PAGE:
Back to 2013. It was decided. All six siblings, plus partners and Mum would visit. Over the preceding months we discussed to the enth degree, the itinerary which had been created on a spreadsheet (!). Communicating via emails toing and froing. There is an actual reason! We are spread over four countries; Australia, Brazil, Singapore and Uk.

Not hard to imagine how super excited we were! Most of all Mum was so happy to see us all back in Burma together.

Re-union 2013 Burma
Gleaming smiles at the family reunion outside Shwe Beh (Golden duck Chinese restaurant) Rangoon, Burma 2013. Mum and I in the middle front row. Our Aunty and Uncle from Australia happen to be there too!

Uncle Maung decides to take the rest of the afternoon off and joins us on our quests. This is great as he’s able to direct our driver. Because next we go to the last house we lived in before leaving Burma, on U Lu Ni Lane.

We walk around, snooping here and there, trying to figure out which house it is. I follow as I’m clueless what we are looking for. Moe realises the house no longer stands. (it was still there when he first visited in 2012). Then he recognises the neighbour’s house. And there it is!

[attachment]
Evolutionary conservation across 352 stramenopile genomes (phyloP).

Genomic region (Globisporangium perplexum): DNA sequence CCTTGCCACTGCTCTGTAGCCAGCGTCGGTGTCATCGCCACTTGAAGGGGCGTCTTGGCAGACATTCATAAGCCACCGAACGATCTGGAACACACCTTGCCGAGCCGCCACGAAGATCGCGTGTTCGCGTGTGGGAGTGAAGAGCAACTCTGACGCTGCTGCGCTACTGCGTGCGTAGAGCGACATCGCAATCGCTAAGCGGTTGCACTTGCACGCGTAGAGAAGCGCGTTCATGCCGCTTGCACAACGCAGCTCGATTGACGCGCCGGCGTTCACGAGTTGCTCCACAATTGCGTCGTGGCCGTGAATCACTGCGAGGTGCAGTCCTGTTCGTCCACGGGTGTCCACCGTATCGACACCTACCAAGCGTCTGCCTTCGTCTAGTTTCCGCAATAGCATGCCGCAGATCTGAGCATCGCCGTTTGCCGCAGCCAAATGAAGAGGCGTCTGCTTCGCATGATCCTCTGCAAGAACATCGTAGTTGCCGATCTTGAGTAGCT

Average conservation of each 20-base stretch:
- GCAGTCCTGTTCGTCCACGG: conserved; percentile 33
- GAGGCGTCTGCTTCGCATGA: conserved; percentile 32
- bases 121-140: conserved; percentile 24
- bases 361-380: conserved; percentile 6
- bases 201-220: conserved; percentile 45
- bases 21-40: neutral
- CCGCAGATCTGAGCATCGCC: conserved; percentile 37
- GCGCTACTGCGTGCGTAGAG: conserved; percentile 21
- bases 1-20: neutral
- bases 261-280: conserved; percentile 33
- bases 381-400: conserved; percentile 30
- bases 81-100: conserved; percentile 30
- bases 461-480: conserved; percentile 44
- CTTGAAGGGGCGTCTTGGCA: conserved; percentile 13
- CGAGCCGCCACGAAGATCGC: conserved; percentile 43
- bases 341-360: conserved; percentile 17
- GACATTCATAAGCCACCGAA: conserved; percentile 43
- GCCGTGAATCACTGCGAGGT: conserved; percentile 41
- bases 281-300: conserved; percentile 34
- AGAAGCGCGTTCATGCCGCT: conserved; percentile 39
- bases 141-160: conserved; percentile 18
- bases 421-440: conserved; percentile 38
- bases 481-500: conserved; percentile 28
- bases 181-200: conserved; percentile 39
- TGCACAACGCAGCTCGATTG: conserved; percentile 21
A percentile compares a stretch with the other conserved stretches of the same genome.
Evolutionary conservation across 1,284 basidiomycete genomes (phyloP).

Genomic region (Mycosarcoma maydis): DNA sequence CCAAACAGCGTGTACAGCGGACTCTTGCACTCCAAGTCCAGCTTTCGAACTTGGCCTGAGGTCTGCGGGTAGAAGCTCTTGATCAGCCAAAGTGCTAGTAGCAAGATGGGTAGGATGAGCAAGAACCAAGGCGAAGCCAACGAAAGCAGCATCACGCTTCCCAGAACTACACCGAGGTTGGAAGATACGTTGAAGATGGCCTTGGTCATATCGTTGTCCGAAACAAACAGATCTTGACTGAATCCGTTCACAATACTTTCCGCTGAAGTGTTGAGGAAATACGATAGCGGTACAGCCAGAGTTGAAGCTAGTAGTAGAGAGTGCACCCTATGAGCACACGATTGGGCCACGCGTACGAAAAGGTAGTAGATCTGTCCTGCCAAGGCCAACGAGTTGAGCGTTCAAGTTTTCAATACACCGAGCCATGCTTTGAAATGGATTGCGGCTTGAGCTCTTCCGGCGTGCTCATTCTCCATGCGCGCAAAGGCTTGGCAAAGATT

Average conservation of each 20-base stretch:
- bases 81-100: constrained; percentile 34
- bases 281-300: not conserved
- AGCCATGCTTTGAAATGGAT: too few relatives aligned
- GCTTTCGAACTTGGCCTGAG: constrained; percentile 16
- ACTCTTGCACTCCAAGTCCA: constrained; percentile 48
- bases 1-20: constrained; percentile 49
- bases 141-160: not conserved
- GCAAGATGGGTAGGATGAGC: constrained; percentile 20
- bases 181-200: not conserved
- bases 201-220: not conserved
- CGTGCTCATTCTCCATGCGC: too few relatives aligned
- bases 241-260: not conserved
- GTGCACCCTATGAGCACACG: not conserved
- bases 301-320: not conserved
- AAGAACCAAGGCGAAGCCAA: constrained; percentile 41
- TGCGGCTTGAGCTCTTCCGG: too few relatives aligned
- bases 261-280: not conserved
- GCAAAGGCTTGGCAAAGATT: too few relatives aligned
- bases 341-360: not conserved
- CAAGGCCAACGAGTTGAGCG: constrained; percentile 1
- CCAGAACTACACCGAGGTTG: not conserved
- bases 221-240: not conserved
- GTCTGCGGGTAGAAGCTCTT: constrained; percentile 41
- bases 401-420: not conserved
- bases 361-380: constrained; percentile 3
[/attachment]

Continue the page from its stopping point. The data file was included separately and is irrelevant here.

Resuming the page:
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This is the plot (behind us) where our house once stood. Single floor built on stilts.

I’m not sure what to think when I see it. I have no physical memory of the place. Then again there is a new build ongoing, so it probably has no resemblance to the original. I look around and absorb the surroundings instead. To say, I now see physically in front of me, the reason why our parents wanted a better life and opportunity for us, is an understatement beyond imagination and words…..